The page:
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Sara Paretsky
Putnam / Penguin Putnam
US Hardcover First Edition
ISBN 978-0-399-15783-7
Publication Date: 01-03-2012
432 Pages; $26.95
Date Reviewed: 01-16-2012
Reviewed by: Rick Kleffel © 2012

Index:  Mystery

It's not just the vivid prose that puts us into the muck with private investigator V. I. Warshawski — in her party dress! — looking for teenagers. It's the situation itself, an emblematic, timeless and thankless task. Those girls aren't going to be happy to have V. I. show up to haul their sorry butts home in the pouring rain, or at least that's what they might think. But Sara Paretsky, never one to pull her punches, certainly doesn't start doing so with her latest novel, 'Breakdown.' The girls she's searching for are in a cemetery, playing out a vampire-novel-inspired fantasy, but it so happens that there is a very fresh corpse on hand. V. I.'s dress is not the only thing that is ruined.

'Breakdown' never lets up, and neither does Paretsky. Readers will barely have time to catch their breath as they learn the identity of the first body when an old friend of V. I.'s shows up, manic, with news that makes little sense but seems important. The complications unfold at an entirely pleasurable pace, with V. I. looking into three seemingly separate matters. But this is Chicago; nobody is too far from anyone else.

Paretsky's been writing V. I. for thirty years now, and she has V. I.'s hardheaded, multi-tasking womanly voice nailed. Social and political matters matter. V. I. is temperamental, smart and only occasionally shortsighted. It's a pleasure to immerse one's self in V. I.'s world. She's not exactly funny, but she has a very dry sensibility that leavens her inclination towards bombast, which is quite entertaining. There's a little bit of Sam Kinnison in V. I. and Paretsky herself. To both, the problems out there are screamingly obvious, and neither is willing to suffer fools gladly. All this adds up to a most entertaining prose style that is a blast to read.

The targets of Paretsky's ire and V. I.'s investigation in 'Breakdown' are the right-wing faux-news outlets that work on the premise that anything shouted loud enough, long enough can be made to seem true, no matter how preposterous. There's an election going on, and Helen Kendrick is hoping to ride her career as a commentator to a place where she can get her sweaty hands on the levers of real power. The body in the cemetery may prove to be helpful to her cause by being hurtful to her opponent's. But that's just the tip a very Chicago-esque iceberg, meaning that the rot and corruption goes a lot deeper than is first apparent.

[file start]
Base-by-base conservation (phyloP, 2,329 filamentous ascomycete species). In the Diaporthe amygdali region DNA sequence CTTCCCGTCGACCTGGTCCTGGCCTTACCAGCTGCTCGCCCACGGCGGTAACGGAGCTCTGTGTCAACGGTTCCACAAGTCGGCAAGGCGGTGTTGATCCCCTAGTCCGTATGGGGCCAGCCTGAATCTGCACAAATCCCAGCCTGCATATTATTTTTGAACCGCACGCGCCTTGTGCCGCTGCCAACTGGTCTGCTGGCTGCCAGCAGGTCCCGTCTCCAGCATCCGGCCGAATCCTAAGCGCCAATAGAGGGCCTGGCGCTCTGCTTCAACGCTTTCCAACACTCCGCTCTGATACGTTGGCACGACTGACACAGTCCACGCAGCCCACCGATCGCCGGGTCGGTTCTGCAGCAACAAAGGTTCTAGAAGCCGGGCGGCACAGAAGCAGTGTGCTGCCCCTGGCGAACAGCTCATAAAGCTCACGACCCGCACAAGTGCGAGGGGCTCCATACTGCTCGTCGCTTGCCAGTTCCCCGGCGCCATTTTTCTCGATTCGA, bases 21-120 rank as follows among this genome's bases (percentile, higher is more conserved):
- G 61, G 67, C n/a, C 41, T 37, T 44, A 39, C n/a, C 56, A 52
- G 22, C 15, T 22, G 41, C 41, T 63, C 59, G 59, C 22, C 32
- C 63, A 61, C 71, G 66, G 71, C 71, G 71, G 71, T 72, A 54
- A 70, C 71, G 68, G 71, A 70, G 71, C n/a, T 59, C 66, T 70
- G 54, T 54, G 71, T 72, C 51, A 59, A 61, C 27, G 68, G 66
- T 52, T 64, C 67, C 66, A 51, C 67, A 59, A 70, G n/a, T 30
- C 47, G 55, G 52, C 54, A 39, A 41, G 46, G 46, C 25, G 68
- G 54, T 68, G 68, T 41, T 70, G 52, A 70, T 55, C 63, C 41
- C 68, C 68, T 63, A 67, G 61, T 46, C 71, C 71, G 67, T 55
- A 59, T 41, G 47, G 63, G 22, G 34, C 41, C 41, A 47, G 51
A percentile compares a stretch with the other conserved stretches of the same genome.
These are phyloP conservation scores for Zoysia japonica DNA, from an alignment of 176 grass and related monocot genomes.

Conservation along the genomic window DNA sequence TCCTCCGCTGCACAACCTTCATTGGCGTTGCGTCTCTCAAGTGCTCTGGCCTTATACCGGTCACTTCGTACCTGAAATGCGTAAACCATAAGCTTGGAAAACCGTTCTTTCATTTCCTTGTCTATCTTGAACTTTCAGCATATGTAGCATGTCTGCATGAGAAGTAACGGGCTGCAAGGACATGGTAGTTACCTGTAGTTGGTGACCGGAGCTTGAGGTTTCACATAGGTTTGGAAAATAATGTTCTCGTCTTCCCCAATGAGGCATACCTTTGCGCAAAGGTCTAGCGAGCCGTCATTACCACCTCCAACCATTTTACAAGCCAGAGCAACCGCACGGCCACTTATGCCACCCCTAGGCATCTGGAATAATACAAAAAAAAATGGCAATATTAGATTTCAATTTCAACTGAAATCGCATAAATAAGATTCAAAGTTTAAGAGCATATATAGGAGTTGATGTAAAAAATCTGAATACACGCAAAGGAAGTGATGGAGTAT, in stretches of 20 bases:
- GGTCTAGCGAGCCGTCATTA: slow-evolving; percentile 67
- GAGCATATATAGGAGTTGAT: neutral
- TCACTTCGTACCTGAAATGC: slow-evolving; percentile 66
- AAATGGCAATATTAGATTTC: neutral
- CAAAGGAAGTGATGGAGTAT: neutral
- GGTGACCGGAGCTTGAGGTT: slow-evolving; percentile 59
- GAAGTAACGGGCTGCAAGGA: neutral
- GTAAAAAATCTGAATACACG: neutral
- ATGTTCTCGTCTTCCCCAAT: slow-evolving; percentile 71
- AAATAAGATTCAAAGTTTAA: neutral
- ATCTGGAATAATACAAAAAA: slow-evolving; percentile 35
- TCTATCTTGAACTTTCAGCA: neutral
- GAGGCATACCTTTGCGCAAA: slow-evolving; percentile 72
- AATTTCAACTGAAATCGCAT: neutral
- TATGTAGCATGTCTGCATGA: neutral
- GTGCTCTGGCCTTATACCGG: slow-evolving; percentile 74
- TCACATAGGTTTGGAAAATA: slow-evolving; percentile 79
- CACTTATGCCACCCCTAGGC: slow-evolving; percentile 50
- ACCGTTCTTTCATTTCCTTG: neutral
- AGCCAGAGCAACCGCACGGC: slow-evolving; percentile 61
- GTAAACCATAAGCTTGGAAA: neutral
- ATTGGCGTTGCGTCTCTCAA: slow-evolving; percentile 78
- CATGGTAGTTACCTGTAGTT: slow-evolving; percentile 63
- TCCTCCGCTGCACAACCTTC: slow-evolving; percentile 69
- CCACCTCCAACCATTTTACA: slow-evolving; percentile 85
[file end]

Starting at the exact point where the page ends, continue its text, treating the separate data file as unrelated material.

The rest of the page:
Paretsky serves up an engaging set of characters who have complicated and realistic lives, whether they're scrubbing toilets or sipping champagne. Her news-reporting friend Murray is caught up in the ever-shrinking world of network contractions, and is now hosting a cheesy TV show on a Fox News Channel analogue. Through her cousin Petra, V. I. meets a variety of mothers and daughters; Paretsky manages to provide just the right amount of detail and grit to bring them all to vivid life. And Paretsky 's clearly having a ball, as will her readers, with her odious opponents, a Glen Beckian TV host and a Rupert Murdochian network magnate. Her manic friend Leydon is a delight, and Leydon's family a damnable delight. Every scene brings a character that readers will be glad to hang out with.

'Breakdown' keeps up a breakneck pace, but never seems rushed. The pacing also applies to Paretsky's political and social concerns. She's outspoken and brash, but never polemic or pretentious. It's simply fun to see her go for it with all the gusto she can manage. She addresses injustice in a variety of settings, from immigration to mental health, with an entertaining and incisive wit.

'Breakdown' is a novel that manifestly does not live up to its title; it never breaks down, and provides a very satisfying resolution. In that sense, for all its modernity — cell phone tapping, corporate consolidation, 21st-century political machinations — 'Breakdown' is a very classic and classy mystery. Even though we are a society of laws, justice alone is never enough. Paretsky and V. I. Warshawski deliver what we really need, served up ice-cold — justice and vengeance.

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